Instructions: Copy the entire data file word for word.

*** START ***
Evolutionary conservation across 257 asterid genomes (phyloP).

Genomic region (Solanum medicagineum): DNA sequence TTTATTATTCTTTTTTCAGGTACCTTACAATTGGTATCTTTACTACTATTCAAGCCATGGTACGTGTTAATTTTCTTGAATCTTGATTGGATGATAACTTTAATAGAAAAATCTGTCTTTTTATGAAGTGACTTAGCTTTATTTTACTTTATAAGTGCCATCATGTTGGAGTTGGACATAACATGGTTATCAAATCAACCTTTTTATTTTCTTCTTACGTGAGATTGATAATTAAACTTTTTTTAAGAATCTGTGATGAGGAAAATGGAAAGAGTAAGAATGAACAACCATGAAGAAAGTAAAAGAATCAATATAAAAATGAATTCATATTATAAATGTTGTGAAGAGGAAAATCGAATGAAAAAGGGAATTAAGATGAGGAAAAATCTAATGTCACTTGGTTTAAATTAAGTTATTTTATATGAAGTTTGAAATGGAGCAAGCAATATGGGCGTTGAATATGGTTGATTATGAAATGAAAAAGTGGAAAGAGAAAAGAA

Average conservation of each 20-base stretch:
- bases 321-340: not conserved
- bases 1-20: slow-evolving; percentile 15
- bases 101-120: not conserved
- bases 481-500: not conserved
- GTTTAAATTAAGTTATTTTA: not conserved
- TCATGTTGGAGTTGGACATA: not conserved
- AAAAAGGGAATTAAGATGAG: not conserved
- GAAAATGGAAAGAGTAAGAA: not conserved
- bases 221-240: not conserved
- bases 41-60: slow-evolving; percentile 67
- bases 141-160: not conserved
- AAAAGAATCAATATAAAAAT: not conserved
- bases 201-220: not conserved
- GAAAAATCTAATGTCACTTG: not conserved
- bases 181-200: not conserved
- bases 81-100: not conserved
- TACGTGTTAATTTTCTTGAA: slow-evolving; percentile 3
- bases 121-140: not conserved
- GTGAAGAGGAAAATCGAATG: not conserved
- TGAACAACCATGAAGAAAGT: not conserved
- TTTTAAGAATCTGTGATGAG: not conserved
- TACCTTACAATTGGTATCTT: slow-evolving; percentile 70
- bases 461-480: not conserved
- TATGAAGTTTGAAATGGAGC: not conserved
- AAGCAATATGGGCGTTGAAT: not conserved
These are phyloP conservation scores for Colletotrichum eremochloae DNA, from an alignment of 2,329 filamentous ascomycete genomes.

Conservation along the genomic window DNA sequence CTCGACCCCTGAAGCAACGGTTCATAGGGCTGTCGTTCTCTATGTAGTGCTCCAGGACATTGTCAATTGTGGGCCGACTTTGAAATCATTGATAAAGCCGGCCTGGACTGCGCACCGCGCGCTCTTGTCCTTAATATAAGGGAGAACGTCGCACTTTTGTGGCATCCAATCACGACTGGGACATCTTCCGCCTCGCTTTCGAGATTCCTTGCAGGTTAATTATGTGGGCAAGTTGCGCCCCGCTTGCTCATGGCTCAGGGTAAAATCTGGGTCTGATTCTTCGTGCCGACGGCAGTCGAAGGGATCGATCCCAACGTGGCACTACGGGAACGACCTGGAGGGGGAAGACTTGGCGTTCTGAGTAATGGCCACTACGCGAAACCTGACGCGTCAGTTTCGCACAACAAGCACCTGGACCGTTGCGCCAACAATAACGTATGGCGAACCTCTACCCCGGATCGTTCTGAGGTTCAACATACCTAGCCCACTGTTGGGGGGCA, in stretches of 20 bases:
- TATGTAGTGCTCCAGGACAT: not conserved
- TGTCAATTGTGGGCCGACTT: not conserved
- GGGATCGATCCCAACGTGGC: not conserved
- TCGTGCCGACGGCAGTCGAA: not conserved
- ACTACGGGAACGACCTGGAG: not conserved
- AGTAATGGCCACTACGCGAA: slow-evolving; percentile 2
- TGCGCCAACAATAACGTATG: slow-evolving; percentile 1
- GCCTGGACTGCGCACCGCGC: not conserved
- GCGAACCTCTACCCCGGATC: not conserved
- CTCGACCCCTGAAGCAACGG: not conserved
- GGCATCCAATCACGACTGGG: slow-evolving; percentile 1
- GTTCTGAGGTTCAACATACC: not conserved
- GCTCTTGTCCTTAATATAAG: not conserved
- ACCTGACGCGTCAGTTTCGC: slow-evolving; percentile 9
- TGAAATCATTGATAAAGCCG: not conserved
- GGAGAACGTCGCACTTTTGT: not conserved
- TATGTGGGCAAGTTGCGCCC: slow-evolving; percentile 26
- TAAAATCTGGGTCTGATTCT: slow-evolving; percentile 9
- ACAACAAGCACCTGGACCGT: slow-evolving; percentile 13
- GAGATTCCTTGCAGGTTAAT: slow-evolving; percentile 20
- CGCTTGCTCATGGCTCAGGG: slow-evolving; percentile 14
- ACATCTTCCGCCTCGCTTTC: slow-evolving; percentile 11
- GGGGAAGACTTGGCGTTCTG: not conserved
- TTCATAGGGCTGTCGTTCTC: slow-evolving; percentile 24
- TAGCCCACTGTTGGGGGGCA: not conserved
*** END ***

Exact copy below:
Evolutionary conservation across 257 asterid genomes (phyloP).

Genomic region (Solanum medicagineum): DNA sequence TTTATTATTCTTTTTTCAGGTACCTTACAATTGGTATCTTTACTACTATTCAAGCCATGGTACGTGTTAATTTTCTTGAATCTTGATTGGATGATAACTTTAATAGAAAAATCTGTCTTTTTATGAAGTGACTTAGCTTTATTTTACTTTATAAGTGCCATCATGTTGGAGTTGGACATAACATGGTTATCAAATCAACCTTTTTATTTTCTTCTTACGTGAGATTGATAATTAAACTTTTTTTAAGAATCTGTGATGAGGAAAATGGAAAGAGTAAGAATGAACAACCATGAAGAAAGTAAAAGAATCAATATAAAAATGAATTCATATTATAAATGTTGTGAAGAGGAAAATCGAATGAAAAAGGGAATTAAGATGAGGAAAAATCTAATGTCACTTGGTTTAAATTAAGTTATTTTATATGAAGTTTGAAATGGAGCAAGCAATATGGGCGTTGAATATGGTTGATTATGAAATGAAAAAGTGGAAAGAGAAAAGAA

Average conservation of each 20-base stretch:
- bases 321-340: not conserved
- bases 1-20: slow-evolving; percentile 15
- bases 101-120: not conserved
- bases 481-500: not conserved
- GTTTAAATTAAGTTATTTTA: not conserved
- TCATGTTGGAGTTGGACATA: not conserved
- AAAAAGGGAATTAAGATGAG: not conserved
- GAAAATGGAAAGAGTAAGAA: not conserved
- bases 221-240: not conserved
- bases 41-60: slow-evolving; percentile 67
- bases 141-160: not conserved
- AAAAGAATCAATATAAAAAT: not conserved
- bases 201-220: not conserved
- GAAAAATCTAATGTCACTTG: not conserved
- bases 181-200: not conserved
- bases 81-100: not conserved
- TACGTGTTAATTTTCTTGAA: slow-evolving; percentile 3
- bases 121-140: not conserved
- GTGAAGAGGAAAATCGAATG: not conserved
- TGAACAACCATGAAGAAAGT: not conserved
- TTTTAAGAATCTGTGATGAG: not conserved
- TACCTTACAATTGGTATCTT: slow-evolving; percentile 70
- bases 461-480: not conserved
- TATGAAGTTTGAAATGGAGC: not conserved
- AAGCAATATGGGCGTTGAAT: not conserved
These are phyloP conservation scores for Colletotrichum eremochloae DNA, from an alignment of 2,329 filamentous ascomycete genomes.

Conservation along the genomic window DNA sequence CTCGACCCCTGAAGCAACGGTTCATAGGGCTGTCGTTCTCTATGTAGTGCTCCAGGACATTGTCAATTGTGGGCCGACTTTGAAATCATTGATAAAGCCGGCCTGGACTGCGCACCGCGCGCTCTTGTCCTTAATATAAGGGAGAACGTCGCACTTTTGTGGCATCCAATCACGACTGGGACATCTTCCGCCTCGCTTTCGAGATTCCTTGCAGGTTAATTATGTGGGCAAGTTGCGCCCCGCTTGCTCATGGCTCAGGGTAAAATCTGGGTCTGATTCTTCGTGCCGACGGCAGTCGAAGGGATCGATCCCAACGTGGCACTACGGGAACGACCTGGAGGGGGAAGACTTGGCGTTCTGAGTAATGGCCACTACGCGAAACCTGACGCGTCAGTTTCGCACAACAAGCACCTGGACCGTTGCGCCAACAATAACGTATGGCGAACCTCTACCCCGGATCGTTCTGAGGTTCAACATACCTAGCCCACTGTTGGGGGGCA, in stretches of 20 bases:
- TATGTAGTGCTCCAGGACAT: not conserved
- TGTCAATTGTGGGCCGACTT: not conserved
- GGGATCGATCCCAACGTGGC: not conserved
- TCGTGCCGACGGCAGTCGAA: not conserved
- ACTACGGGAACGACCTGGAG: not conserved
- AGTAATGGCCACTACGCGAA: slow-evolving; percentile 2
- TGCGCCAACAATAACGTATG: slow-evolving; percentile 1
- GCCTGGACTGCGCACCGCGC: not conserved
- GCGAACCTCTACCCCGGATC: not conserved
- CTCGACCCCTGAAGCAACGG: not conserved
- GGCATCCAATCACGACTGGG: slow-evolving; percentile 1
- GTTCTGAGGTTCAACATACC: not conserved
- GCTCTTGTCCTTAATATAAG: not conserved
- ACCTGACGCGTCAGTTTCGC: slow-evolving; percentile 9
- TGAAATCATTGATAAAGCCG: not conserved
- GGAGAACGTCGCACTTTTGT: not conserved
- TATGTGGGCAAGTTGCGCCC: slow-evolving; percentile 26
- TAAAATCTGGGTCTGATTCT: slow-evolving; percentile 9
- ACAACAAGCACCTGGACCGT: slow-evolving; percentile 13
- GAGATTCCTTGCAGGTTAAT: slow-evolving; percentile 20
- CGCTTGCTCATGGCTCAGGG: slow-evolving; percentile 14
- ACATCTTCCGCCTCGCTTTC: slow-evolving; percentile 11
- GGGGAAGACTTGGCGTTCTG: not conserved
- TTCATAGGGCTGTCGTTCTC: slow-evolving; percentile 24
- TAGCCCACTGTTGGGGGGCA: not conserved